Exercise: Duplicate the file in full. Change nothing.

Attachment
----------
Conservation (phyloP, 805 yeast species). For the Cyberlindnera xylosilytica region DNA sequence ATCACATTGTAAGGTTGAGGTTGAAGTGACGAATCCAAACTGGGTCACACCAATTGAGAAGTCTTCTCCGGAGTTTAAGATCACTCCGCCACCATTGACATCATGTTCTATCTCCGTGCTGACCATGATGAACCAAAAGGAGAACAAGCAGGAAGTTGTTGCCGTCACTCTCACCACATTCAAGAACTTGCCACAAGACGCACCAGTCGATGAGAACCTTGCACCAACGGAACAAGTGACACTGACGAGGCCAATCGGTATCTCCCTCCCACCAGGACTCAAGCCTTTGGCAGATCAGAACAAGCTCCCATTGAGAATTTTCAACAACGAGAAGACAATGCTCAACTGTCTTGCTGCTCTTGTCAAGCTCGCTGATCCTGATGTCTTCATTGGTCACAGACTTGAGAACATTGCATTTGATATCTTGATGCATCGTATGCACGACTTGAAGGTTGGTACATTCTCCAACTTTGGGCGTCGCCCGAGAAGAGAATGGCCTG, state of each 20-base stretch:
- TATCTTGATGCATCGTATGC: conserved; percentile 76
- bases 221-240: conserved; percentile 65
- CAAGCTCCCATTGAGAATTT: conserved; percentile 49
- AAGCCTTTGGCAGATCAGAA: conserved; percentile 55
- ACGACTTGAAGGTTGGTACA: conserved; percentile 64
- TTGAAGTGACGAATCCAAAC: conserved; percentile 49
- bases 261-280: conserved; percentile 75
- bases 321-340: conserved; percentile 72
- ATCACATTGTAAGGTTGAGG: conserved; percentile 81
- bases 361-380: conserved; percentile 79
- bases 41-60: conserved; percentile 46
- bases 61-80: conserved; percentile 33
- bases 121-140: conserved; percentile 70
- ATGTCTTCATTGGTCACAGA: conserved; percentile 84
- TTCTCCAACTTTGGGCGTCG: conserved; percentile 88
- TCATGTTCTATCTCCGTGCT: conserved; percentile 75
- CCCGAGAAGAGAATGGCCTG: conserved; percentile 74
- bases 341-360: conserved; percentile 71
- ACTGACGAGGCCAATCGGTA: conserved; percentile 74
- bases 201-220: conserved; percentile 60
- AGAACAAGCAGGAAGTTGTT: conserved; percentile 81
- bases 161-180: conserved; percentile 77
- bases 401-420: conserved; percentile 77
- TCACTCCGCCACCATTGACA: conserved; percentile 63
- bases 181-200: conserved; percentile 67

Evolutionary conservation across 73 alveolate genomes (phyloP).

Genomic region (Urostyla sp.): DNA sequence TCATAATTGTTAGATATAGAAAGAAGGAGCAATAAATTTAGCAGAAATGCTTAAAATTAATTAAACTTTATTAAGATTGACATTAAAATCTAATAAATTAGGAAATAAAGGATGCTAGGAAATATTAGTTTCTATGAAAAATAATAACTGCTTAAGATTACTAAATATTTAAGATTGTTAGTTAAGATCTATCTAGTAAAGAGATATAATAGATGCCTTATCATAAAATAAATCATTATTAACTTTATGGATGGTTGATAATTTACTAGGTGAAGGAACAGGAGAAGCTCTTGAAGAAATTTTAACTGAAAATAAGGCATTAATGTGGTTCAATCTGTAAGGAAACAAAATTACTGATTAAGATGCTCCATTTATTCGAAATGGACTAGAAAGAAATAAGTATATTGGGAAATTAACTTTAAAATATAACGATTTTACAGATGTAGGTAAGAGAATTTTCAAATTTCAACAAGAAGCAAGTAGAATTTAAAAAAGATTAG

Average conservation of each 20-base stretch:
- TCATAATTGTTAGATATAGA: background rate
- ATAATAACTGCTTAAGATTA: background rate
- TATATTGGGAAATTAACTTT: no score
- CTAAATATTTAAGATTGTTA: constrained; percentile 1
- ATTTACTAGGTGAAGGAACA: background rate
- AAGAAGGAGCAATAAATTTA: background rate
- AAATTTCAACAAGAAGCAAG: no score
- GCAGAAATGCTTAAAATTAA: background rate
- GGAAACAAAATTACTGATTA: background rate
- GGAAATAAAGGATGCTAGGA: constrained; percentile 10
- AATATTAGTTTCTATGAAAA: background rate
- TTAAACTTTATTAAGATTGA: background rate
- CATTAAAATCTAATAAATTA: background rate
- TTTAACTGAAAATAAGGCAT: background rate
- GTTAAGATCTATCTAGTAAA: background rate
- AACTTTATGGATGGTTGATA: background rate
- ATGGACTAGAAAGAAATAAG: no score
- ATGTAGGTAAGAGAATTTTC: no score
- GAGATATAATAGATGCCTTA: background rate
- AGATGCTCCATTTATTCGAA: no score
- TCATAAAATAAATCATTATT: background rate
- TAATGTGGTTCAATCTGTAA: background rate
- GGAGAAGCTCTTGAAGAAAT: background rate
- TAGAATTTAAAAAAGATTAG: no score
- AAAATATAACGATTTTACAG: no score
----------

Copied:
Conservation (phyloP, 805 yeast species). For the Cyberlindnera xylosilytica region DNA sequence ATCACATTGTAAGGTTGAGGTTGAAGTGACGAATCCAAACTGGGTCACACCAATTGAGAAGTCTTCTCCGGAGTTTAAGATCACTCCGCCACCATTGACATCATGTTCTATCTCCGTGCTGACCATGATGAACCAAAAGGAGAACAAGCAGGAAGTTGTTGCCGTCACTCTCACCACATTCAAGAACTTGCCACAAGACGCACCAGTCGATGAGAACCTTGCACCAACGGAACAAGTGACACTGACGAGGCCAATCGGTATCTCCCTCCCACCAGGACTCAAGCCTTTGGCAGATCAGAACAAGCTCCCATTGAGAATTTTCAACAACGAGAAGACAATGCTCAACTGTCTTGCTGCTCTTGTCAAGCTCGCTGATCCTGATGTCTTCATTGGTCACAGACTTGAGAACATTGCATTTGATATCTTGATGCATCGTATGCACGACTTGAAGGTTGGTACATTCTCCAACTTTGGGCGTCGCCCGAGAAGAGAATGGCCTG, state of each 20-base stretch:
- TATCTTGATGCATCGTATGC: conserved; percentile 76
- bases 221-240: conserved; percentile 65
- CAAGCTCCCATTGAGAATTT: conserved; percentile 49
- AAGCCTTTGGCAGATCAGAA: conserved; percentile 55
- ACGACTTGAAGGTTGGTACA: conserved; percentile 64
- TTGAAGTGACGAATCCAAAC: conserved; percentile 49
- bases 261-280: conserved; percentile 75
- bases 321-340: conserved; percentile 72
- ATCACATTGTAAGGTTGAGG: conserved; percentile 81
- bases 361-380: conserved; percentile 79
- bases 41-60: conserved; percentile 46
- bases 61-80: conserved; percentile 33
- bases 121-140: conserved; percentile 70
- ATGTCTTCATTGGTCACAGA: conserved; percentile 84
- TTCTCCAACTTTGGGCGTCG: conserved; percentile 88
- TCATGTTCTATCTCCGTGCT: conserved; percentile 75
- CCCGAGAAGAGAATGGCCTG: conserved; percentile 74
- bases 341-360: conserved; percentile 71
- ACTGACGAGGCCAATCGGTA: conserved; percentile 74
- bases 201-220: conserved; percentile 60
- AGAACAAGCAGGAAGTTGTT: conserved; percentile 81
- bases 161-180: conserved; percentile 77
- bases 401-420: conserved; percentile 77
- TCACTCCGCCACCATTGACA: conserved; percentile 63
- bases 181-200: conserved; percentile 67

Evolutionary conservation across 73 alveolate genomes (phyloP).

Genomic region (Urostyla sp.): DNA sequence TCATAATTGTTAGATATAGAAAGAAGGAGCAATAAATTTAGCAGAAATGCTTAAAATTAATTAAACTTTATTAAGATTGACATTAAAATCTAATAAATTAGGAAATAAAGGATGCTAGGAAATATTAGTTTCTATGAAAAATAATAACTGCTTAAGATTACTAAATATTTAAGATTGTTAGTTAAGATCTATCTAGTAAAGAGATATAATAGATGCCTTATCATAAAATAAATCATTATTAACTTTATGGATGGTTGATAATTTACTAGGTGAAGGAACAGGAGAAGCTCTTGAAGAAATTTTAACTGAAAATAAGGCATTAATGTGGTTCAATCTGTAAGGAAACAAAATTACTGATTAAGATGCTCCATTTATTCGAAATGGACTAGAAAGAAATAAGTATATTGGGAAATTAACTTTAAAATATAACGATTTTACAGATGTAGGTAAGAGAATTTTCAAATTTCAACAAGAAGCAAGTAGAATTTAAAAAAGATTAG

Average conservation of each 20-base stretch:
- TCATAATTGTTAGATATAGA: background rate
- ATAATAACTGCTTAAGATTA: background rate
- TATATTGGGAAATTAACTTT: no score
- CTAAATATTTAAGATTGTTA: constrained; percentile 1
- ATTTACTAGGTGAAGGAACA: background rate
- AAGAAGGAGCAATAAATTTA: background rate
- AAATTTCAACAAGAAGCAAG: no score
- GCAGAAATGCTTAAAATTAA: background rate
- GGAAACAAAATTACTGATTA: background rate
- GGAAATAAAGGATGCTAGGA: constrained; percentile 10
- AATATTAGTTTCTATGAAAA: background rate
- TTAAACTTTATTAAGATTGA: background rate
- CATTAAAATCTAATAAATTA: background rate
- TTTAACTGAAAATAAGGCAT: background rate
- GTTAAGATCTATCTAGTAAA: background rate
- AACTTTATGGATGGTTGATA: background rate
- ATGGACTAGAAAGAAATAAG: no score
- ATGTAGGTAAGAGAATTTTC: no score
- GAGATATAATAGATGCCTTA: background rate
- AGATGCTCCATTTATTCGAA: no score
- TCATAAAATAAATCATTATT: background rate
- TAATGTGGTTCAATCTGTAA: background rate
- GGAGAAGCTCTTGAAGAAAT: background rate
- TAGAATTTAAAAAAGATTAG: no score
- AAAATATAACGATTTTACAG: no score